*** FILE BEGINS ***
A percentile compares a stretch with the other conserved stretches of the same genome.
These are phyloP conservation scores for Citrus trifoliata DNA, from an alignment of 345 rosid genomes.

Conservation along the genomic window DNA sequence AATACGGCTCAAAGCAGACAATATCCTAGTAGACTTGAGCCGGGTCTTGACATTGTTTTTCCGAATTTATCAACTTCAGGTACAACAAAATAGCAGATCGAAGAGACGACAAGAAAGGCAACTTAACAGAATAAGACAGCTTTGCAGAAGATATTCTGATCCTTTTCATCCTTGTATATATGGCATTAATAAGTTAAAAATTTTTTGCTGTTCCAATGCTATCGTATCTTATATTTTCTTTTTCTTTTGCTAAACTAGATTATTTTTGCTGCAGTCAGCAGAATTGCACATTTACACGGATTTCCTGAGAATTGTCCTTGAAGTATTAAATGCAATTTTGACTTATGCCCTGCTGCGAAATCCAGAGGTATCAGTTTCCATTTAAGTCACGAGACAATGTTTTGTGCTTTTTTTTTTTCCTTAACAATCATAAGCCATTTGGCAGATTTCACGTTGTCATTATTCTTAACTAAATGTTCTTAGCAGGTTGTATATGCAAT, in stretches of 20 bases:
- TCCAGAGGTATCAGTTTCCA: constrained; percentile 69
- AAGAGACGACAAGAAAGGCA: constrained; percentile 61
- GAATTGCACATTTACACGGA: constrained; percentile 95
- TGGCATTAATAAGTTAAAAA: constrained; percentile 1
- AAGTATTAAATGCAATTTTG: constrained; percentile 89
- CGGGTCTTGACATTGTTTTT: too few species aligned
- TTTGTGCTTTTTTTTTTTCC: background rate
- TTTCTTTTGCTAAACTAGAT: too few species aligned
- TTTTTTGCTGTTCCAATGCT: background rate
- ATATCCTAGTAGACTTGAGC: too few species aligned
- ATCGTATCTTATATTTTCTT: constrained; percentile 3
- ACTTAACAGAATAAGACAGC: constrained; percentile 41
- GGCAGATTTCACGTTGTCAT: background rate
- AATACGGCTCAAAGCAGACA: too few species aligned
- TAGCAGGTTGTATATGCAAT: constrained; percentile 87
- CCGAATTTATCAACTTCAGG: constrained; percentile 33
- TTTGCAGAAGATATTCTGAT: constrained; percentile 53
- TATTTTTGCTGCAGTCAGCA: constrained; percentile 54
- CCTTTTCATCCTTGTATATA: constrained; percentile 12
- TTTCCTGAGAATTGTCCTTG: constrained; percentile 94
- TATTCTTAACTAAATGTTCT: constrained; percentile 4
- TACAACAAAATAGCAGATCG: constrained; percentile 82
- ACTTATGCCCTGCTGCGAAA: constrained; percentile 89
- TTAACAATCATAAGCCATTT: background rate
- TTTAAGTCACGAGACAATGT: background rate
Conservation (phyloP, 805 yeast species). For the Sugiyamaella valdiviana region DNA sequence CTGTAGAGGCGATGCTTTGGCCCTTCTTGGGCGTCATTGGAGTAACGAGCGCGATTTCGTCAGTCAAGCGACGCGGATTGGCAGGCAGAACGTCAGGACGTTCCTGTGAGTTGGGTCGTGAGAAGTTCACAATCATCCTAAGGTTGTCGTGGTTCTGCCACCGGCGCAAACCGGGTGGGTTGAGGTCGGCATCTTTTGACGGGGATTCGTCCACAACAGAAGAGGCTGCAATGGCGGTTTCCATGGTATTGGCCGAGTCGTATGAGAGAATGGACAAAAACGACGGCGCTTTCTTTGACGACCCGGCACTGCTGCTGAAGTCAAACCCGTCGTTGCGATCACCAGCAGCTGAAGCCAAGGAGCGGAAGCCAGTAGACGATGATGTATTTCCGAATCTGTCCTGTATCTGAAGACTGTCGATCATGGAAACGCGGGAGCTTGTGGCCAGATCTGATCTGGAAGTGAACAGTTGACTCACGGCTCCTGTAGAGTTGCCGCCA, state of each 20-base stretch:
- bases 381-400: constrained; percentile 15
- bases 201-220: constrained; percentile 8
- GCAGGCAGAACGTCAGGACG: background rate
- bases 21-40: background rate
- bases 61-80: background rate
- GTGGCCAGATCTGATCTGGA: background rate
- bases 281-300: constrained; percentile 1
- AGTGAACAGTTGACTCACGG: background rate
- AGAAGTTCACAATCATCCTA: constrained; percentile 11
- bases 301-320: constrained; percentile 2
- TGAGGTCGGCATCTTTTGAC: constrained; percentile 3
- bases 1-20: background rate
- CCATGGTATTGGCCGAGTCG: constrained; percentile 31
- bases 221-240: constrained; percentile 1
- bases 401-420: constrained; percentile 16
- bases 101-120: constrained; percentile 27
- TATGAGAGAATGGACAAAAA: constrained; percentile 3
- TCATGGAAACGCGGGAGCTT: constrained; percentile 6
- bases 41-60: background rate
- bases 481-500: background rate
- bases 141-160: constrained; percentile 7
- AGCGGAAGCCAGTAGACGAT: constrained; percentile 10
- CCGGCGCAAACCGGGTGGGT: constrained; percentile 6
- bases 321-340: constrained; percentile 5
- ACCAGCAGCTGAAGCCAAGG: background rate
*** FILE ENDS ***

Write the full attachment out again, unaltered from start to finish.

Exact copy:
A percentile compares a stretch with the other conserved stretches of the same genome.
These are phyloP conservation scores for Citrus trifoliata DNA, from an alignment of 345 rosid genomes.

Conservation along the genomic window DNA sequence AATACGGCTCAAAGCAGACAATATCCTAGTAGACTTGAGCCGGGTCTTGACATTGTTTTTCCGAATTTATCAACTTCAGGTACAACAAAATAGCAGATCGAAGAGACGACAAGAAAGGCAACTTAACAGAATAAGACAGCTTTGCAGAAGATATTCTGATCCTTTTCATCCTTGTATATATGGCATTAATAAGTTAAAAATTTTTTGCTGTTCCAATGCTATCGTATCTTATATTTTCTTTTTCTTTTGCTAAACTAGATTATTTTTGCTGCAGTCAGCAGAATTGCACATTTACACGGATTTCCTGAGAATTGTCCTTGAAGTATTAAATGCAATTTTGACTTATGCCCTGCTGCGAAATCCAGAGGTATCAGTTTCCATTTAAGTCACGAGACAATGTTTTGTGCTTTTTTTTTTTCCTTAACAATCATAAGCCATTTGGCAGATTTCACGTTGTCATTATTCTTAACTAAATGTTCTTAGCAGGTTGTATATGCAAT, in stretches of 20 bases:
- TCCAGAGGTATCAGTTTCCA: constrained; percentile 69
- AAGAGACGACAAGAAAGGCA: constrained; percentile 61
- GAATTGCACATTTACACGGA: constrained; percentile 95
- TGGCATTAATAAGTTAAAAA: constrained; percentile 1
- AAGTATTAAATGCAATTTTG: constrained; percentile 89
- CGGGTCTTGACATTGTTTTT: too few species aligned
- TTTGTGCTTTTTTTTTTTCC: background rate
- TTTCTTTTGCTAAACTAGAT: too few species aligned
- TTTTTTGCTGTTCCAATGCT: background rate
- ATATCCTAGTAGACTTGAGC: too few species aligned
- ATCGTATCTTATATTTTCTT: constrained; percentile 3
- ACTTAACAGAATAAGACAGC: constrained; percentile 41
- GGCAGATTTCACGTTGTCAT: background rate
- AATACGGCTCAAAGCAGACA: too few species aligned
- TAGCAGGTTGTATATGCAAT: constrained; percentile 87
- CCGAATTTATCAACTTCAGG: constrained; percentile 33
- TTTGCAGAAGATATTCTGAT: constrained; percentile 53
- TATTTTTGCTGCAGTCAGCA: constrained; percentile 54
- CCTTTTCATCCTTGTATATA: constrained; percentile 12
- TTTCCTGAGAATTGTCCTTG: constrained; percentile 94
- TATTCTTAACTAAATGTTCT: constrained; percentile 4
- TACAACAAAATAGCAGATCG: constrained; percentile 82
- ACTTATGCCCTGCTGCGAAA: constrained; percentile 89
- TTAACAATCATAAGCCATTT: background rate
- TTTAAGTCACGAGACAATGT: background rate
Conservation (phyloP, 805 yeast species). For the Sugiyamaella valdiviana region DNA sequence CTGTAGAGGCGATGCTTTGGCCCTTCTTGGGCGTCATTGGAGTAACGAGCGCGATTTCGTCAGTCAAGCGACGCGGATTGGCAGGCAGAACGTCAGGACGTTCCTGTGAGTTGGGTCGTGAGAAGTTCACAATCATCCTAAGGTTGTCGTGGTTCTGCCACCGGCGCAAACCGGGTGGGTTGAGGTCGGCATCTTTTGACGGGGATTCGTCCACAACAGAAGAGGCTGCAATGGCGGTTTCCATGGTATTGGCCGAGTCGTATGAGAGAATGGACAAAAACGACGGCGCTTTCTTTGACGACCCGGCACTGCTGCTGAAGTCAAACCCGTCGTTGCGATCACCAGCAGCTGAAGCCAAGGAGCGGAAGCCAGTAGACGATGATGTATTTCCGAATCTGTCCTGTATCTGAAGACTGTCGATCATGGAAACGCGGGAGCTTGTGGCCAGATCTGATCTGGAAGTGAACAGTTGACTCACGGCTCCTGTAGAGTTGCCGCCA, state of each 20-base stretch:
- bases 381-400: constrained; percentile 15
- bases 201-220: constrained; percentile 8
- GCAGGCAGAACGTCAGGACG: background rate
- bases 21-40: background rate
- bases 61-80: background rate
- GTGGCCAGATCTGATCTGGA: background rate
- bases 281-300: constrained; percentile 1
- AGTGAACAGTTGACTCACGG: background rate
- AGAAGTTCACAATCATCCTA: constrained; percentile 11
- bases 301-320: constrained; percentile 2
- TGAGGTCGGCATCTTTTGAC: constrained; percentile 3
- bases 1-20: background rate
- CCATGGTATTGGCCGAGTCG: constrained; percentile 31
- bases 221-240: constrained; percentile 1
- bases 401-420: constrained; percentile 16
- bases 101-120: constrained; percentile 27
- TATGAGAGAATGGACAAAAA: constrained; percentile 3
- TCATGGAAACGCGGGAGCTT: constrained; percentile 6
- bases 41-60: background rate
- bases 481-500: background rate
- bases 141-160: constrained; percentile 7
- AGCGGAAGCCAGTAGACGAT: constrained; percentile 10
- CCGGCGCAAACCGGGTGGGT: constrained; percentile 6
- bases 321-340: constrained; percentile 5
- ACCAGCAGCTGAAGCCAAGG: background rate